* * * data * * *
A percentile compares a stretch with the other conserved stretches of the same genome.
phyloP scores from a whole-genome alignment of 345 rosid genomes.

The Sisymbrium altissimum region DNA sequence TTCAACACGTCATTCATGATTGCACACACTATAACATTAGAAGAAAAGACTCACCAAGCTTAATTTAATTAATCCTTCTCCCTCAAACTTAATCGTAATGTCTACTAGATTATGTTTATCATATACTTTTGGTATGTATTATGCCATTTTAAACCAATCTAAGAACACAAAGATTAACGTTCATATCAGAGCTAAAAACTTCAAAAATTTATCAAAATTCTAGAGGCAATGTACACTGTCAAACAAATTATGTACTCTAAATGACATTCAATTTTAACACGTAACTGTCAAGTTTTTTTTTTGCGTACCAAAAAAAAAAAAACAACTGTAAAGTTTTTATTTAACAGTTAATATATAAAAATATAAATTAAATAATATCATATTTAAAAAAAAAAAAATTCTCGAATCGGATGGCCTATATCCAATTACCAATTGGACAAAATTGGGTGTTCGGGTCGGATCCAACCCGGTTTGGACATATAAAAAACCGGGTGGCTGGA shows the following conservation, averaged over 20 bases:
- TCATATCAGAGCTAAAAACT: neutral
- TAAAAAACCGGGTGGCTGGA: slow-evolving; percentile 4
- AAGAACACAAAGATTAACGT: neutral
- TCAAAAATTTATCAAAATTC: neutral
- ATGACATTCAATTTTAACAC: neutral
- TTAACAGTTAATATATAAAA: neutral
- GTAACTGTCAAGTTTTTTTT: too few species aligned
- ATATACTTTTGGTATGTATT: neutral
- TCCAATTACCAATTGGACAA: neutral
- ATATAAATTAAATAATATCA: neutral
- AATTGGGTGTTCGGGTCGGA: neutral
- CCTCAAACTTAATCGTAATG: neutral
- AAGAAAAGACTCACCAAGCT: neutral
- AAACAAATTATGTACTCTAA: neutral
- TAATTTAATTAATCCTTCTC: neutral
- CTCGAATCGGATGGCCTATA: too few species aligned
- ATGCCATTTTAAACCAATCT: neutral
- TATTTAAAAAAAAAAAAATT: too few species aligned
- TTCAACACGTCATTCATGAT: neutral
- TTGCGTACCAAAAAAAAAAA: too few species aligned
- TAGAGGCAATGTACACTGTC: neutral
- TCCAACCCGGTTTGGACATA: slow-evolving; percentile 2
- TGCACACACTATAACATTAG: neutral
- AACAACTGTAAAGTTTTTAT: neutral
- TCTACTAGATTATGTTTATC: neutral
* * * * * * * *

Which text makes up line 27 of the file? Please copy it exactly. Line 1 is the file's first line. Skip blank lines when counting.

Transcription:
- AACAACTGTAAAGTTTTTAT: neutral